Our Research

Our team conducts research at the interface of Chemistry, Material Science, and Biological Sciences. We focus on efficient control of the structure, function, and interactions with the highest possible precision to develop multifunctional and biocompatible nanomaterials. Our design principles are inspired by the economy, efficiency, and error-free structure formation in nature. Beyond structure formation, we mimic the unique mechanical behavior of soft biological tissues and biochemical cues for advanced tissue culture scaffolds. The building blocks and components include but are not limited to biopolymers, nanocellulose, block-copolymers, metal nanoparticles, and biological colloidal particles. We use cutting-edge nanotechnological characterization, including state-of-the-art electron microscopy, for advanced material characterization.
Our core research areas are:

  • Precision Nanomaterials
  • Precision Cancer Research
  • Biopolymer-based  materials for optics and photonics
  • Cryogenic transmission electron microscopy (cryo-TEM) and electron tomography

Precision Nanomaterials

We use atomically precise noble metal (gold and silver) nanoclusters and narrow size dispersed plasmonic metal nanoparticles. We are developing concepts and methods for precision nanoparticle self-assemblies across length scales. We tune the functionalities of the organic ligands to control the inter-nanoparticle interactions. Specifically, we use hydrogen bonding, electrostatic interactions, and metal coordination as major driving forces alone or combinations of more than one interaction. We are developing one-dimensional nanowires, 2D colloidal crystals, or 3D colloidal frameworks. We amplify optoelectronic properties and mechanical performance through self-assembly and develop approaches for various composite chiral plasmonic superstructures.

Related publications: Small 2021, Adv. Opt. Mater 2019,  Adv. Funct. Mater. 2018, Angew. Chem. Int. Ed. 2018, Angew. Chem. Int. Ed. 2016

Precision Cancer Research

As of 2020, breast cancer is the most frequently diagnosed cancer type and is one of the leading causes of cancer-related deaths in women. Despite the high incidence of the disease, the average 5-year survival rate of breast cancer patients with the early-stage, non-metastatic disease is over 80%. However, this survival rate falls below 25% in patients with metastasis. Metastatic breast cancer is therefore considered practically incurable and is responsible for more than 90% of tumor-related deaths, often due to the impairment of vital organ functions.  Our team is actively developing lab-on-a-chip (LOC) system-based in vitro models to study the multistep and complex metastasis process. The ultimate aim is to develop a suitable model to study breast cancer metastasis cascade and preclinical model for metastatic cancer treatment. We actively develop hydrogel-based three-dimensional extracellular matrices (ECM) mimic for a cancer cell, tissue, and explant culture. We utilize molecular and polymer hydrogels with unique rheological properties, chemical functionalities, and biochemical cues to study the cell-matrix interactions. Particularly, we mimic the non-linear viscoelasticity of biological systems in artificial scaffolds. The hydrogels are used for 3D tissue culture, patient-derived tissue cultures, and organoid culture.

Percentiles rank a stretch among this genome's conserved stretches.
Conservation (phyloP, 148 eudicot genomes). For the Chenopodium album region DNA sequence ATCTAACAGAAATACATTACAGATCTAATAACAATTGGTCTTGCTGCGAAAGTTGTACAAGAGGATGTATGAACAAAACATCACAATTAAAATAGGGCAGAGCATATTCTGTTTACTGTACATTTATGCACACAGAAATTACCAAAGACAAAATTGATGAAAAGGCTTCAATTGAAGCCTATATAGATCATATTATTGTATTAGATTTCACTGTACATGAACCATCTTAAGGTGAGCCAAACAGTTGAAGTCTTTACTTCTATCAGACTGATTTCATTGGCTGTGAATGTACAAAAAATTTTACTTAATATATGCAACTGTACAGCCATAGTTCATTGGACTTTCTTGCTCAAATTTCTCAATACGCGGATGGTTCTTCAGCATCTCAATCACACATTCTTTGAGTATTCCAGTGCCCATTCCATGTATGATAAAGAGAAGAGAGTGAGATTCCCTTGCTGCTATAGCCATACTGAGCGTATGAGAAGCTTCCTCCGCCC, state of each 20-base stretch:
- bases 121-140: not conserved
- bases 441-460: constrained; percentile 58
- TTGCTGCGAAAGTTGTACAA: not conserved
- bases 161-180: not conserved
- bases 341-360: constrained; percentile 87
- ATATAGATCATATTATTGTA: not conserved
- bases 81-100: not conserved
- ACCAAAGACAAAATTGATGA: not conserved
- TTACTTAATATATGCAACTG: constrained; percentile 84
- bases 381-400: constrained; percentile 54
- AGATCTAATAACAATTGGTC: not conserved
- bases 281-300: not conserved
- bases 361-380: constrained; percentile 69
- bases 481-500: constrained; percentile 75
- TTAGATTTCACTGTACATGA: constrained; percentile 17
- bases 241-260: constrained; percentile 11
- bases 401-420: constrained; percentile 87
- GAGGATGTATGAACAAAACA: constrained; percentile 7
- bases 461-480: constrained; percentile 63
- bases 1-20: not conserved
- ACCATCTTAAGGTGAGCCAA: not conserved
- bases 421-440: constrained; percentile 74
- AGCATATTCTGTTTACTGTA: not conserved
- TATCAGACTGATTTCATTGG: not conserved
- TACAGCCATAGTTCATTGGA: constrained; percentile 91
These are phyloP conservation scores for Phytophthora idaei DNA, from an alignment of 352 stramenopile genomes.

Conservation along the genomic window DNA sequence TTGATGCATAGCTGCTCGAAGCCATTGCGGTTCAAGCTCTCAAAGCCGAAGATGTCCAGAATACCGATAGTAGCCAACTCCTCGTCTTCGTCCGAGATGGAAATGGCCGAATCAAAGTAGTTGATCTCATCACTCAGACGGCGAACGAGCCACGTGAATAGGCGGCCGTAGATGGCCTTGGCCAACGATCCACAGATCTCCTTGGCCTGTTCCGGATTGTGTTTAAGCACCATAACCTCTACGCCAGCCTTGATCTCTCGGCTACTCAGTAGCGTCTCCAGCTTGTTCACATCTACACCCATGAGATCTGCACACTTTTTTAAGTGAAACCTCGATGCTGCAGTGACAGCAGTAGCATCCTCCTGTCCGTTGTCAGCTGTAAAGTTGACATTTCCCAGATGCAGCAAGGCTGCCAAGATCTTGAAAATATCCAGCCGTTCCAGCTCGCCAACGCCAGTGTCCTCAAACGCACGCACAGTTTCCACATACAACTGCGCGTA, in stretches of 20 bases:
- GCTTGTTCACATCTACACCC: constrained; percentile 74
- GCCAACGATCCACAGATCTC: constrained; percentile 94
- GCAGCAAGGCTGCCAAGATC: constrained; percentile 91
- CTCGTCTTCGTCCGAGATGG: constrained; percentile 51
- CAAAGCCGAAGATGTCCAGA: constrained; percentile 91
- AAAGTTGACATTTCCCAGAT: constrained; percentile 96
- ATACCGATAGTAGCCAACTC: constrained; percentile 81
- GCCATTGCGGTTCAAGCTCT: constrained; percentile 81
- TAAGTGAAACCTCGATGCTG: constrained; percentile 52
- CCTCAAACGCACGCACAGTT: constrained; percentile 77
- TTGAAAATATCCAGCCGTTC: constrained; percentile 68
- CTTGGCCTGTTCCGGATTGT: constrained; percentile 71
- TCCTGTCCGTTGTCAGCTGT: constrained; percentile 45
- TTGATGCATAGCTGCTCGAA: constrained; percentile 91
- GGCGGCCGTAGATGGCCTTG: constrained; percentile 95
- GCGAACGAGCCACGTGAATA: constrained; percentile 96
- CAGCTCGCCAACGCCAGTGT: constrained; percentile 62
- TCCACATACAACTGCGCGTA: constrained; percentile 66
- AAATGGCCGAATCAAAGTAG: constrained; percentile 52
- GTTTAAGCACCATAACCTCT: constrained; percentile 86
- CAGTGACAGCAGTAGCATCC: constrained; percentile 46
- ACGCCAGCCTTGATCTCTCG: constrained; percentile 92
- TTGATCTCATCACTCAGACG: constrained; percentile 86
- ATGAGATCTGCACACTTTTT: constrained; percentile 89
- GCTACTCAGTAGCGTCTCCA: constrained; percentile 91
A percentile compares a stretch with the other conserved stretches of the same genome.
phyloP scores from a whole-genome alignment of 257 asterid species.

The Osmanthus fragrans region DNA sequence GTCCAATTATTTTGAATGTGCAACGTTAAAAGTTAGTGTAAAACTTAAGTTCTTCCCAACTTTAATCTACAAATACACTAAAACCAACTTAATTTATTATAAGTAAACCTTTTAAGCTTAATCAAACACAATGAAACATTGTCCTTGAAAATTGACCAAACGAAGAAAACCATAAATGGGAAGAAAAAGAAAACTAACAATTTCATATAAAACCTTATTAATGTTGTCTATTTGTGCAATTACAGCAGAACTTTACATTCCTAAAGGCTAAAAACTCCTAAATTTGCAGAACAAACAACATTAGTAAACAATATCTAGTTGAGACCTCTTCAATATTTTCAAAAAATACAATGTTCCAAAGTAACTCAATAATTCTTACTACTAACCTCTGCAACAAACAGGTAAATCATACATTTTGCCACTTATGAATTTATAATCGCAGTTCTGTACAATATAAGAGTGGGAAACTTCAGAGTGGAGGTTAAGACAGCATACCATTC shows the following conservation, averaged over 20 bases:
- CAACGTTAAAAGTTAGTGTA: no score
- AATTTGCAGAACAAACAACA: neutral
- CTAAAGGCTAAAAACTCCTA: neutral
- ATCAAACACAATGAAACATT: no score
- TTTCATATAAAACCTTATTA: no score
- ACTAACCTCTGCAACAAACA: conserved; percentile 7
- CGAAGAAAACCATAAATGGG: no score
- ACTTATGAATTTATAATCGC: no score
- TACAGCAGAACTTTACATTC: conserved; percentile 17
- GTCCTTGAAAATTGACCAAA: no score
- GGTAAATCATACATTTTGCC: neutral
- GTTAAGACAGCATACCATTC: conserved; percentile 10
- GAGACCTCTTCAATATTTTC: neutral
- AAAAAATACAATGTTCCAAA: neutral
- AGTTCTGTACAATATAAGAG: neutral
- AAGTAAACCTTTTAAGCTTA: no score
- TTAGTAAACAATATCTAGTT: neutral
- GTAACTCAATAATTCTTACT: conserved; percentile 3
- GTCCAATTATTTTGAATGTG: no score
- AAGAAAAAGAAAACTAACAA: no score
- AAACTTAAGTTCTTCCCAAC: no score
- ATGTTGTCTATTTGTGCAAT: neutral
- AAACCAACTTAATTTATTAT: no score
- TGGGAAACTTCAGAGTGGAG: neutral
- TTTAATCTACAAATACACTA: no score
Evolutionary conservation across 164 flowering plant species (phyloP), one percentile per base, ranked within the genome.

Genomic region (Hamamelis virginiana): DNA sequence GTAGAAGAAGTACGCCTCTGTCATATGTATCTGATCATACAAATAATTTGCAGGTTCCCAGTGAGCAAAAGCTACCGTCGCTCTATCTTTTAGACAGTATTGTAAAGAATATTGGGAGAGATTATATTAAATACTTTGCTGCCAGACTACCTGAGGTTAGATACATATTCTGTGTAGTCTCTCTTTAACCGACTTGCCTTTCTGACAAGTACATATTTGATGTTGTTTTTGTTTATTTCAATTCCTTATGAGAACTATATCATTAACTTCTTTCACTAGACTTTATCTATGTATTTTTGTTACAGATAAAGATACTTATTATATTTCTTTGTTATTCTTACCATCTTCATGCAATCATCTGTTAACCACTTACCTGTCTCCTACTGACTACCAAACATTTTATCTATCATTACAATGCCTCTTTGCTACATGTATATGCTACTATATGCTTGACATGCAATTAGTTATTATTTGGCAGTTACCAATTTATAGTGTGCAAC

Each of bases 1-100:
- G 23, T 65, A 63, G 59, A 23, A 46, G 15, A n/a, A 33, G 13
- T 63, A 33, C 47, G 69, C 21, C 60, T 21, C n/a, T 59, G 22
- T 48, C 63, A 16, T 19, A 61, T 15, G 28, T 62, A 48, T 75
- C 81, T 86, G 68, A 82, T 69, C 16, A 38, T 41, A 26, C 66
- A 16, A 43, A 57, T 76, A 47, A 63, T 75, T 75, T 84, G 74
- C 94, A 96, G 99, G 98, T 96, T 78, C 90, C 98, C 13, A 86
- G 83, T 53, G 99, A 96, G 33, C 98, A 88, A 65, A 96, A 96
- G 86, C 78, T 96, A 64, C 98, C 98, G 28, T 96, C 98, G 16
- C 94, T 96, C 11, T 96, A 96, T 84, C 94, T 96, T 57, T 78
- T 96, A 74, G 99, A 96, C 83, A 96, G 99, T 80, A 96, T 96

Related publications: Nat. Commun. 2021,  Cancer Res. 2021

Biopolymer-based materials for optics and photonics

We utilize naturally abundant, renewable, and sustainable molecular, polymeric, and colloidal level building blocks. At the molecular level, utilize plant sterols and terpenoids for designing conformationally rigid surfactants with unique self-assembly properties. We study self-assembly enhanced antimicrobial properties, anti-cancer properties, and gelation.  For polymer-level components, we use cellulose-derived biopolymers for optomechanically tunable gels or fibers. At the colloidal level, we utilize various nanocelluloses, viz., cellulose nanocrystal (CNCs), nanofibrillated cellulose (NFC), and bacterial cellulose (BC).

Related publications: Small 2021, Adv. Mater. 2021   Adv. Mater. 2018    Biomacromolecules 2018    ACS Macro Lett. 2019

Cryogenic Transmission Electron Microscopy

Transmission Electron microscopy (EM) is a powerful imaging technique to study a diverse range of synthetic and biological materials. Biological samples or synthetic soft nanostructures lead to numerous drying artifacts and collapsed structures.  The cryogenic sample preparation method allows imaging of the biological materials and soft nanomaterials near their native state or frozen state with reduced artifacts. The specimens are rapidly frozen using a liquid propane/ethane mixture, resulting in thin (below 130 nm) and transparent vitreous ice. This method is suitable for a wider range of particles such as virus particles, polymer micelles, vesicles, nanotubes, protein assemblies.

Related Publications: ACS Nano 2019  Adv. Mater. 2019  J. Am. Chem. Soc. 2018   Nat. Commun. 2017

Electron Tomography

TEM images of three-dimensional (3D) objects produce superimposed two-dimensional (2D) orthogonal projections. Importantly, in transmission electron microscopy (TEM) images, the 2D projection often contains high-resolution structural details. A limited amount of correct internal structural information is obtained from the 2D images because of the superimposed nature. To overcome the above limitations, we use electron tomography to achieve 3D reconstruction using a series of 2D projections. Electron tomography thus allows the most realistic and high-resolution structural and morphological features of nanostructures near-atomic resolution.

Related Publications: Angew. Chem. Int. Ed. 2020    ACS Nano 2019    Angew. Chem. Int. Ed. 2018